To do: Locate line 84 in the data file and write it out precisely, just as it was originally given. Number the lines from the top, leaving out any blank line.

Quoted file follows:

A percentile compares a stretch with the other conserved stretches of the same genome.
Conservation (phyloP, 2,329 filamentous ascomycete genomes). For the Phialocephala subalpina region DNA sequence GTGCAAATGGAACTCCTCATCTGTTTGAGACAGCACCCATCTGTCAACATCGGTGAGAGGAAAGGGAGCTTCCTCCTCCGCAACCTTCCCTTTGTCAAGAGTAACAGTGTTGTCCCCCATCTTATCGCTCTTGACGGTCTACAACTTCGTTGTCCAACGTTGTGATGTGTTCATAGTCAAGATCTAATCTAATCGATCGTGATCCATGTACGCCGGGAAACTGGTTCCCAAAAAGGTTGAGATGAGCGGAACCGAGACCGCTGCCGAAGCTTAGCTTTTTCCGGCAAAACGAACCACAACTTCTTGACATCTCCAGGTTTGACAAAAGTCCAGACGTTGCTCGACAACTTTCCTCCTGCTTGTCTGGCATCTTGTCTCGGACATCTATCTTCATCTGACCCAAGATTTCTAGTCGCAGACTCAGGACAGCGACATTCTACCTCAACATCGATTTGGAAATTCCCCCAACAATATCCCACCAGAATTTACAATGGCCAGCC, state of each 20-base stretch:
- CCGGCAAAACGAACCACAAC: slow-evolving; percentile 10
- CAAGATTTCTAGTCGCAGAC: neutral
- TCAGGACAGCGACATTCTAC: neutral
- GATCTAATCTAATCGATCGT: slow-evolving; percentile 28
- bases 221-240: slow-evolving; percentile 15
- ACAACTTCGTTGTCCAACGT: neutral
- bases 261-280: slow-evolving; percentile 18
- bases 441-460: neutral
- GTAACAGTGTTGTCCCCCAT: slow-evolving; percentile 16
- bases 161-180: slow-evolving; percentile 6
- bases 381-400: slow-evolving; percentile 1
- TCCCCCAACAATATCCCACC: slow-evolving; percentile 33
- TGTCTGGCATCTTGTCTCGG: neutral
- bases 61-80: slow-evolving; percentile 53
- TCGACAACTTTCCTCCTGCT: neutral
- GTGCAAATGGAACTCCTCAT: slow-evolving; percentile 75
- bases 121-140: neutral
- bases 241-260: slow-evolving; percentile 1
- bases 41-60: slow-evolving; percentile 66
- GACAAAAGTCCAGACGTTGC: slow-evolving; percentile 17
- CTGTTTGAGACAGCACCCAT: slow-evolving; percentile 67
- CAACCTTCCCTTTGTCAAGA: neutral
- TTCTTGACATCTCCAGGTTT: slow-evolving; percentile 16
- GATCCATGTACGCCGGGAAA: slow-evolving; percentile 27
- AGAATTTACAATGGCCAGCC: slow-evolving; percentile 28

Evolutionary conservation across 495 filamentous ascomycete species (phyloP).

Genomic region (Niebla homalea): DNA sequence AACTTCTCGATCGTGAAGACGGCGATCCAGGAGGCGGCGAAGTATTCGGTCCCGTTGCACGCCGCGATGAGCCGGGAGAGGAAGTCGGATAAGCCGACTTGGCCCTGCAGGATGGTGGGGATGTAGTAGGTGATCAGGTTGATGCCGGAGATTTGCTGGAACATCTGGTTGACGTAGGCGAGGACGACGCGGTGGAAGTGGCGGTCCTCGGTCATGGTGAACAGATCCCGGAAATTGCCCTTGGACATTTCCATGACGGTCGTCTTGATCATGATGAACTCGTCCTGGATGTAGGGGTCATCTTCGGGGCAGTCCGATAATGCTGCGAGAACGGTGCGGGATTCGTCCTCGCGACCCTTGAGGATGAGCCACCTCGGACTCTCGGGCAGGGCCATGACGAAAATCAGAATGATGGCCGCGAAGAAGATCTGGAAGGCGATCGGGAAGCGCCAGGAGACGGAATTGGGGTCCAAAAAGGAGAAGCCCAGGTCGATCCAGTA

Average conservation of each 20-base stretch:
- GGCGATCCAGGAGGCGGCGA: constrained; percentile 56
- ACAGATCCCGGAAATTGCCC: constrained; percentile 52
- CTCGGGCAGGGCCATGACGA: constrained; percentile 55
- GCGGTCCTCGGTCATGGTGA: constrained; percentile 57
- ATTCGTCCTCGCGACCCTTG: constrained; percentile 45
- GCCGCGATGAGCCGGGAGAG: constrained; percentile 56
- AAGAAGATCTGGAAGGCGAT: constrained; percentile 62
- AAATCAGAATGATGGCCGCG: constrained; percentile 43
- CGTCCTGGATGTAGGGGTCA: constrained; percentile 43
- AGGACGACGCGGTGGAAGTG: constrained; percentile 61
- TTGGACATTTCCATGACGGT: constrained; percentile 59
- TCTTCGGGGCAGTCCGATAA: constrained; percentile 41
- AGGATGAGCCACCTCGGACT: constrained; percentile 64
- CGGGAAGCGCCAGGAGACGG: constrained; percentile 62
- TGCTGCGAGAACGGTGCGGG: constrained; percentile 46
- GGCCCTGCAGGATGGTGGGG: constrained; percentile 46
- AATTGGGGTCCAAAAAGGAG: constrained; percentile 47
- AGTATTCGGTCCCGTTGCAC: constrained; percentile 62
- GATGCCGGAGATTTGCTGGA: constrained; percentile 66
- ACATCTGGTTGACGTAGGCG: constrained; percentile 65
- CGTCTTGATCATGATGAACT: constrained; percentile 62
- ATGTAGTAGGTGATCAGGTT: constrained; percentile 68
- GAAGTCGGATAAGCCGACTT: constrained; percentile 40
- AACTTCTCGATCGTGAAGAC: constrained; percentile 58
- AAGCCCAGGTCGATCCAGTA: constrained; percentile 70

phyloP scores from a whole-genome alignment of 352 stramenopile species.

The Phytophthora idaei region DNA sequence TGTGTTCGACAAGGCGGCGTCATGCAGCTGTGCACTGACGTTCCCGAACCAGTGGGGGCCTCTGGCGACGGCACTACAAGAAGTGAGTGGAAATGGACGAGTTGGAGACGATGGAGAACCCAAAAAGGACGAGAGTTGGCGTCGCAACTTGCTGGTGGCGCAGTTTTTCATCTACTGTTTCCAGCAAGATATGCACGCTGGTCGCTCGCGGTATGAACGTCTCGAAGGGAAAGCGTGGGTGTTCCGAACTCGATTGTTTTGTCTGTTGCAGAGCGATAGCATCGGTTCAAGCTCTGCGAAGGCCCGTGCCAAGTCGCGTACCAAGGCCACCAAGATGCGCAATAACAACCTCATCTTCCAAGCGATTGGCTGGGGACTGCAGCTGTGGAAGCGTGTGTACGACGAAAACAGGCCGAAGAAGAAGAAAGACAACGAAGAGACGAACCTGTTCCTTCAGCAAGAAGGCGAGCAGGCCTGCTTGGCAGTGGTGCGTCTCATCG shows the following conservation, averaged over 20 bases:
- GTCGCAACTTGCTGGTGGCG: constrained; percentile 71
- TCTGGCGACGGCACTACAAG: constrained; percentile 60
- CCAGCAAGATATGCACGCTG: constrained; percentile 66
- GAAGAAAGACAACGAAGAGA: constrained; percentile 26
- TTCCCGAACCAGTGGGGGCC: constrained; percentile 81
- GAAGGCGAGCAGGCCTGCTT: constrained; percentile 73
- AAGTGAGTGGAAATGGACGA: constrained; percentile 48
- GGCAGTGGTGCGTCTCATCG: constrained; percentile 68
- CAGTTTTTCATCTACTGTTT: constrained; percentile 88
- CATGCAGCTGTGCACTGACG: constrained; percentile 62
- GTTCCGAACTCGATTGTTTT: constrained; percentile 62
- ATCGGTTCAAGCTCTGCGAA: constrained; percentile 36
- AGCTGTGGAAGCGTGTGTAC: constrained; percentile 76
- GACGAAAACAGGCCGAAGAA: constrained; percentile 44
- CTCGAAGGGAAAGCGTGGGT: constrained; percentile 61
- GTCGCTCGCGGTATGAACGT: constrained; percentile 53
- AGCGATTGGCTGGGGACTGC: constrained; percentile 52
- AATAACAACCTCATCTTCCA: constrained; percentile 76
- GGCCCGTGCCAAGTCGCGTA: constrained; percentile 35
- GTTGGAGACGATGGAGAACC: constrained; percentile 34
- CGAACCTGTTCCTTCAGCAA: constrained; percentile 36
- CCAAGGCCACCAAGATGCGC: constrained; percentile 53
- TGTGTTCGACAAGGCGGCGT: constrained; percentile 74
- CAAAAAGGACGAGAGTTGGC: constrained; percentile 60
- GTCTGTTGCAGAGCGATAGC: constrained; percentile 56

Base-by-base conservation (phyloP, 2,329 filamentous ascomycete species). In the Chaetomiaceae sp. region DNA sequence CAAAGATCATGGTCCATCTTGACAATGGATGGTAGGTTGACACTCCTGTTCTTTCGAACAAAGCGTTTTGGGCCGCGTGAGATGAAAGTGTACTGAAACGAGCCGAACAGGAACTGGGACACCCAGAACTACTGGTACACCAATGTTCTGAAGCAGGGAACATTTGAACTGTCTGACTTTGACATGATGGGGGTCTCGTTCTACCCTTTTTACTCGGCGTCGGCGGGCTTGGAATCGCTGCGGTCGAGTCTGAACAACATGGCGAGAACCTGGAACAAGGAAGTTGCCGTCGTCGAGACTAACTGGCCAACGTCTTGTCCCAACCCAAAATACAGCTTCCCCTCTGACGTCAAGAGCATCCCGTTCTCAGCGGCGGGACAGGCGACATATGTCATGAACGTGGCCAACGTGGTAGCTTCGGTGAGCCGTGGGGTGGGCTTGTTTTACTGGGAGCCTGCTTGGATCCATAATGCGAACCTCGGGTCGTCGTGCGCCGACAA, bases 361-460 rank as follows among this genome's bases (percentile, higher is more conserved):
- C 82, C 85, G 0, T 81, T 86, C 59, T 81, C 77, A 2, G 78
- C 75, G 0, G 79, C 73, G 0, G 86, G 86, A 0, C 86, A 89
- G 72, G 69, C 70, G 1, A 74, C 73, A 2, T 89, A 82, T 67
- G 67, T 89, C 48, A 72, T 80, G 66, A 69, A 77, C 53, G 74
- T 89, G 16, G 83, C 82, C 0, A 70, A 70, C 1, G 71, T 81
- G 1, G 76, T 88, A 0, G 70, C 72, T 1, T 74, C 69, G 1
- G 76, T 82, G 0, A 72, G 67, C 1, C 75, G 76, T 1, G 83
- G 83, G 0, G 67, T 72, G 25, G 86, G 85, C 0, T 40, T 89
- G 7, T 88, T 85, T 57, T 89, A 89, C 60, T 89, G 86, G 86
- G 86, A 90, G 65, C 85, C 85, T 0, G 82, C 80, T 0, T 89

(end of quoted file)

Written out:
- C 82, C 85, G 0, T 81, T 86, C 59, T 81, C 77, A 2, G 78